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ORWO at the End of the World

Depending on who you talk to, motion picture film is either dead, floundering, or very much alive.

In the past year, Kodak has announced the discontinuation of several 16mm stocks. Deluxe and Technicolor have closed their main film production labs and auctioned off all their equipment. (We got a couple splicers, other forward-thinking institutions purchased what they could, and much was scrapped). Seeing a first-run movie in 35mm is now such a rarity that we drove all the way to Madison to see the Liam Neeson thriller Non-Stop on film. (Chicago’s last remaining 35mm-only second-run house, The Brew & View, announced its own digital conversion two weeks ago.)

At the same time Christopher Nolan, Quentin Tarantino, and others convinced major studios to place enough minimum orders with Kodak to keep film-on-film production a possibility for at least a few more years. Nolan’s Interstellar will open two days early on 35mm, 70mm, and 70mm IMAX, and the Weinstein Company announced that Tarantino’s The Hateful Eight would see the widest 70mm release in 20 years (presumably referencing Ron Howard’s Far and Away). On the other side of the world, Film Ferrania (a new company resurrecting equipment from the old Ferrania film factory) in Italy launched a  $250,000 Kickstarter campaign (so far wildly successful) to reopen their film production facilities and start producing color reversal film–both 35mm and medium format still camera film, as well as Super8 and 16mm motion picture film.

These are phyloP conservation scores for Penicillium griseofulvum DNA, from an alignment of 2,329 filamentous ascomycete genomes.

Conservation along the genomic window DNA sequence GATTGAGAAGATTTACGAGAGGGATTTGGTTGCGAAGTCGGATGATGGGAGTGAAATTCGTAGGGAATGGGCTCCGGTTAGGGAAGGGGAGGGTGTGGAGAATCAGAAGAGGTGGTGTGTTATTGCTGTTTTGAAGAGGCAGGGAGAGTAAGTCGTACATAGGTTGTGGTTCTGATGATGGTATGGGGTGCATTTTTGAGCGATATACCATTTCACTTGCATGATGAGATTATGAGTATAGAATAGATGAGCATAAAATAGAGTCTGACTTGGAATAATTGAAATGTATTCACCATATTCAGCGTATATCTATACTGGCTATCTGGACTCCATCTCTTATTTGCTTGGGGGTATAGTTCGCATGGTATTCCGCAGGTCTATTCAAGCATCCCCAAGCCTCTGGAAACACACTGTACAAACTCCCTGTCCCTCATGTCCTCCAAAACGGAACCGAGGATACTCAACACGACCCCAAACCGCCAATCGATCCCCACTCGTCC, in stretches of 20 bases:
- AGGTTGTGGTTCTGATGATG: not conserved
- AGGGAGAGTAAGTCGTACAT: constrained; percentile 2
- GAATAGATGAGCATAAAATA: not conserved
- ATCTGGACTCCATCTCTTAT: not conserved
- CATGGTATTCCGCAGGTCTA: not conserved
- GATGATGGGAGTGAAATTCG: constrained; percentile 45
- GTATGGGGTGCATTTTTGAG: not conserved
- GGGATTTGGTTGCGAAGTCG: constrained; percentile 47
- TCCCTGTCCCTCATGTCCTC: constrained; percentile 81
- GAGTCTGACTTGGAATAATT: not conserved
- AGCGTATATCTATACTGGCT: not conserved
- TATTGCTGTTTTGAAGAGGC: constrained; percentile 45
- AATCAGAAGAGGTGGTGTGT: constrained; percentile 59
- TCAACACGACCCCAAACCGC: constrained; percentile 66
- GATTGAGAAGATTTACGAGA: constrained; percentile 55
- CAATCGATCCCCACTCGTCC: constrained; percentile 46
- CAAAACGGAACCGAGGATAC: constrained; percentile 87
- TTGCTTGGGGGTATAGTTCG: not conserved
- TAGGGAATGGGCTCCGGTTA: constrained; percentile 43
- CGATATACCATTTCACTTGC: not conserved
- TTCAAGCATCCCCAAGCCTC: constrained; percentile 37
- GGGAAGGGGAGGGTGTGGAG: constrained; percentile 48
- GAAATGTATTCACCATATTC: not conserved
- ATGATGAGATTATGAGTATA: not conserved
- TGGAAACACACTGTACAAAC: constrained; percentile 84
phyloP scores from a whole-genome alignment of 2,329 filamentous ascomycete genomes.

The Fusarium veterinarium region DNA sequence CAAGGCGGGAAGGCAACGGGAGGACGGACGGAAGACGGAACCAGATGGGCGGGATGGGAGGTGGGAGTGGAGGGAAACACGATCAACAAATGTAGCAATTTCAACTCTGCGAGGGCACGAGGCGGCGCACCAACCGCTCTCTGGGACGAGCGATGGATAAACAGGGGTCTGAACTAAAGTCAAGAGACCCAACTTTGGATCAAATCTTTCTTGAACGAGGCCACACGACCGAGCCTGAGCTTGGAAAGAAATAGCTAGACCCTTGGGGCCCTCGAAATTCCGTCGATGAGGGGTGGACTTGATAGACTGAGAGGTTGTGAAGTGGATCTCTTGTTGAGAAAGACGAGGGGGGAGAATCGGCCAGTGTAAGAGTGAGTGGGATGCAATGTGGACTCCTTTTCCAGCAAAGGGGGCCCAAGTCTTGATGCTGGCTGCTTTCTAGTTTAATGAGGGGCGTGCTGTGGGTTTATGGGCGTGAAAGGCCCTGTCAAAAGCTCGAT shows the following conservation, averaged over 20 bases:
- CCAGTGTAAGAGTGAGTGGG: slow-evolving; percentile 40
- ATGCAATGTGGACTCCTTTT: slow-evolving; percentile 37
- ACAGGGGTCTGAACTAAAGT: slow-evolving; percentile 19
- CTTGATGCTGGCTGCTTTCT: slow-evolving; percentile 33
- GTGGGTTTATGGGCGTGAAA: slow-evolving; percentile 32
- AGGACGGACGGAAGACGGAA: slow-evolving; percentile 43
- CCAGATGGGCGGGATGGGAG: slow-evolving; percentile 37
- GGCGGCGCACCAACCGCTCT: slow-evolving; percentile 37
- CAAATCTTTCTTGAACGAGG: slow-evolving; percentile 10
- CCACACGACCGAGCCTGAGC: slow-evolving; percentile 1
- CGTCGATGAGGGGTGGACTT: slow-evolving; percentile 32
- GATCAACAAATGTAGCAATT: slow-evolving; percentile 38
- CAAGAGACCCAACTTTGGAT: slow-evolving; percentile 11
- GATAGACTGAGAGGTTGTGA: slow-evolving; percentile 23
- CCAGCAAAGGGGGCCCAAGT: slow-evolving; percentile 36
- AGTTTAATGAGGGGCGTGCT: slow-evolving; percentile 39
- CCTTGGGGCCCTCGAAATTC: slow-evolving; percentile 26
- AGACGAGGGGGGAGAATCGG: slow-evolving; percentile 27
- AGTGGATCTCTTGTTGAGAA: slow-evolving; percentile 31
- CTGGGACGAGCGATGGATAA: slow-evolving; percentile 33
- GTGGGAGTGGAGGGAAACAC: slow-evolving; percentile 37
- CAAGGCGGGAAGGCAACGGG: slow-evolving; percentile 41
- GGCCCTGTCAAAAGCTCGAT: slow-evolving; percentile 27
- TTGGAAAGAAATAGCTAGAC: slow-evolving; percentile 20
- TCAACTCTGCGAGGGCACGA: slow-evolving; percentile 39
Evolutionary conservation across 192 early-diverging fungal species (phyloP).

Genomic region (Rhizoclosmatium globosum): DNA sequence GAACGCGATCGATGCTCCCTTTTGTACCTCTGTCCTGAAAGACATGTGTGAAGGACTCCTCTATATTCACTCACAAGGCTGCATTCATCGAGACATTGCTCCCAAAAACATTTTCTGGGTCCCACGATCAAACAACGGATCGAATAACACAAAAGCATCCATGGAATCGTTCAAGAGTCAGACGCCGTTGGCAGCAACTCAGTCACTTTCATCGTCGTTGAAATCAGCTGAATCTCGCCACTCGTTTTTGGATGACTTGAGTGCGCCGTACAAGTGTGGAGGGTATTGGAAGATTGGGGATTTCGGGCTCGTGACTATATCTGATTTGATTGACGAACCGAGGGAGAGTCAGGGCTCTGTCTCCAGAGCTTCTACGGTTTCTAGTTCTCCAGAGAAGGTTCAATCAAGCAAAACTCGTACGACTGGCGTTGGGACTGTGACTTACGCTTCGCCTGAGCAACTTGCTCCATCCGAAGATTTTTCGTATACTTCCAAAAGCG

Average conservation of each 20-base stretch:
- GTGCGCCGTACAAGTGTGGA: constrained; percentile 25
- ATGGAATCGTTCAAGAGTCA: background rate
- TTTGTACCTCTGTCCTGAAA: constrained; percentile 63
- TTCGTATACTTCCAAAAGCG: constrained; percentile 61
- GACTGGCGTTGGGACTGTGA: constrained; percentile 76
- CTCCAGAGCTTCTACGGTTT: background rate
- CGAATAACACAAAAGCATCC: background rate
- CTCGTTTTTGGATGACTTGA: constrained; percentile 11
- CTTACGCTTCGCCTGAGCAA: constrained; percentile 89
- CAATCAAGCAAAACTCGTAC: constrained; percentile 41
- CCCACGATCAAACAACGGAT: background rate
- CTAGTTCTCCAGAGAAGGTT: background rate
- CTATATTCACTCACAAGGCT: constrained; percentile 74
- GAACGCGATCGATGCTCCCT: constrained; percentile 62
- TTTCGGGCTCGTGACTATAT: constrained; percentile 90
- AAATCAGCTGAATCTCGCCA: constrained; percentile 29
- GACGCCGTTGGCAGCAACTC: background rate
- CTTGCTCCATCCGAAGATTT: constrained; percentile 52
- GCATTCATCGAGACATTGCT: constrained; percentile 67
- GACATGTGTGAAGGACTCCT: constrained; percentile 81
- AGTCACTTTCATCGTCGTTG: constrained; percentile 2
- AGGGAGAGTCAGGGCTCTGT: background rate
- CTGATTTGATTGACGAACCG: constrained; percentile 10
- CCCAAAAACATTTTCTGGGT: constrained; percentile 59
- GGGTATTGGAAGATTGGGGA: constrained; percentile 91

Earlier this fall we spoke to George Campbell of ORWO North America, the North American sales division of ORWO FilmoTec GmbH. For the past three years ORWO North America has been making black and white motion picture and sound recording film available in 16mm and 35mm to archives, amateurs, and filmmakers. At a time when the future of motion picture film is at best uncertain, ORWO presents a welcome light at the end of the tunnel, and is one of the many groups working to change in dialogue from the wimpy “film is not dead yet” to “film is alive.” Continue reading

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Our 2014 National Film Registry nomination

If you’ve ever come especially early to one of our screenings, you may have seen this image on the screen: the black and white pattern of the Society of Motion Picture and Television Engineers‘s “RP 40” test loop that we use to set the 35mm projector’s focus and framing.

We’ve wanted to nominated it for inclusion in the National Film Registry for years, and now we’ve done it! (Cross your fingers, and maybe it’ll make the cut!)

Here’s the text of our nomination, written by Film Society board member Andy Uhrich:

* * *